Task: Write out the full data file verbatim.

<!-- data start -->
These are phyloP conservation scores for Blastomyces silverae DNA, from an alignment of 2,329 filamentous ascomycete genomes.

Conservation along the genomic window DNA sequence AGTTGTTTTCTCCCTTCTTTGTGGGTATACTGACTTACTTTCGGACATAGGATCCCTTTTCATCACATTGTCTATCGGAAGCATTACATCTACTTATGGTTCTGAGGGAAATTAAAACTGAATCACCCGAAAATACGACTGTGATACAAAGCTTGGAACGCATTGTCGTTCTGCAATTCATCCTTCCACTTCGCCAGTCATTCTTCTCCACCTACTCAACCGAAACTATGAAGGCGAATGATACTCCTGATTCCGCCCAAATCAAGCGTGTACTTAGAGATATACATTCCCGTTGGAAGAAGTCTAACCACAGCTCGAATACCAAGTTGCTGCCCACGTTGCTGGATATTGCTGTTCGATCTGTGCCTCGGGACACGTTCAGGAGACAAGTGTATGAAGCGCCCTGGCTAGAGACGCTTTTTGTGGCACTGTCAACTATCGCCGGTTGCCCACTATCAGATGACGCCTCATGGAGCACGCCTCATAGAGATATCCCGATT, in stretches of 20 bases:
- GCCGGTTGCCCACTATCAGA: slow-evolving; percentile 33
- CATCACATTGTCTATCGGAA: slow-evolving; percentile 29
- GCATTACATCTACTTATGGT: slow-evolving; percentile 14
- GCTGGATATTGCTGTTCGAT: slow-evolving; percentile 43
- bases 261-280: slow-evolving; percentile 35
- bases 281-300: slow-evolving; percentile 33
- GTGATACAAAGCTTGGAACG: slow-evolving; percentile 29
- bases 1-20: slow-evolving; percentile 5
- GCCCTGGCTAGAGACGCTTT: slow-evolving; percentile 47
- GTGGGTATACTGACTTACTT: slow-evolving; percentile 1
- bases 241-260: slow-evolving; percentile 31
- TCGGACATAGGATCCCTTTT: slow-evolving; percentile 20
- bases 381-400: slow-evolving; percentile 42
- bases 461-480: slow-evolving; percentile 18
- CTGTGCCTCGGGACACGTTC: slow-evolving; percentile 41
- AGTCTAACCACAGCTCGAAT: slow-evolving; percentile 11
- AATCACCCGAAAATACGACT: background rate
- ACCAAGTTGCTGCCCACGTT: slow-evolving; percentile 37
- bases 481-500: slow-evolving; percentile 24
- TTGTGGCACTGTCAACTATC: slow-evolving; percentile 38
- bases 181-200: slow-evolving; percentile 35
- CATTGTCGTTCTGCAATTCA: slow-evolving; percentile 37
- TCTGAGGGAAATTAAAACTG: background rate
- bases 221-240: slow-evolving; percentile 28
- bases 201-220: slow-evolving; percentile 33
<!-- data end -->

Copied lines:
These are phyloP conservation scores for Blastomyces silverae DNA, from an alignment of 2,329 filamentous ascomycete genomes.

Conservation along the genomic window DNA sequence AGTTGTTTTCTCCCTTCTTTGTGGGTATACTGACTTACTTTCGGACATAGGATCCCTTTTCATCACATTGTCTATCGGAAGCATTACATCTACTTATGGTTCTGAGGGAAATTAAAACTGAATCACCCGAAAATACGACTGTGATACAAAGCTTGGAACGCATTGTCGTTCTGCAATTCATCCTTCCACTTCGCCAGTCATTCTTCTCCACCTACTCAACCGAAACTATGAAGGCGAATGATACTCCTGATTCCGCCCAAATCAAGCGTGTACTTAGAGATATACATTCCCGTTGGAAGAAGTCTAACCACAGCTCGAATACCAAGTTGCTGCCCACGTTGCTGGATATTGCTGTTCGATCTGTGCCTCGGGACACGTTCAGGAGACAAGTGTATGAAGCGCCCTGGCTAGAGACGCTTTTTGTGGCACTGTCAACTATCGCCGGTTGCCCACTATCAGATGACGCCTCATGGAGCACGCCTCATAGAGATATCCCGATT, in stretches of 20 bases:
- GCCGGTTGCCCACTATCAGA: slow-evolving; percentile 33
- CATCACATTGTCTATCGGAA: slow-evolving; percentile 29
- GCATTACATCTACTTATGGT: slow-evolving; percentile 14
- GCTGGATATTGCTGTTCGAT: slow-evolving; percentile 43
- bases 261-280: slow-evolving; percentile 35
- bases 281-300: slow-evolving; percentile 33
- GTGATACAAAGCTTGGAACG: slow-evolving; percentile 29
- bases 1-20: slow-evolving; percentile 5
- GCCCTGGCTAGAGACGCTTT: slow-evolving; percentile 47
- GTGGGTATACTGACTTACTT: slow-evolving; percentile 1
- bases 241-260: slow-evolving; percentile 31
- TCGGACATAGGATCCCTTTT: slow-evolving; percentile 20
- bases 381-400: slow-evolving; percentile 42
- bases 461-480: slow-evolving; percentile 18
- CTGTGCCTCGGGACACGTTC: slow-evolving; percentile 41
- AGTCTAACCACAGCTCGAAT: slow-evolving; percentile 11
- AATCACCCGAAAATACGACT: background rate
- ACCAAGTTGCTGCCCACGTT: slow-evolving; percentile 37
- bases 481-500: slow-evolving; percentile 24
- TTGTGGCACTGTCAACTATC: slow-evolving; percentile 38
- bases 181-200: slow-evolving; percentile 35
- CATTGTCGTTCTGCAATTCA: slow-evolving; percentile 37
- TCTGAGGGAAATTAAAACTG: background rate
- bases 221-240: slow-evolving; percentile 28
- bases 201-220: slow-evolving; percentile 33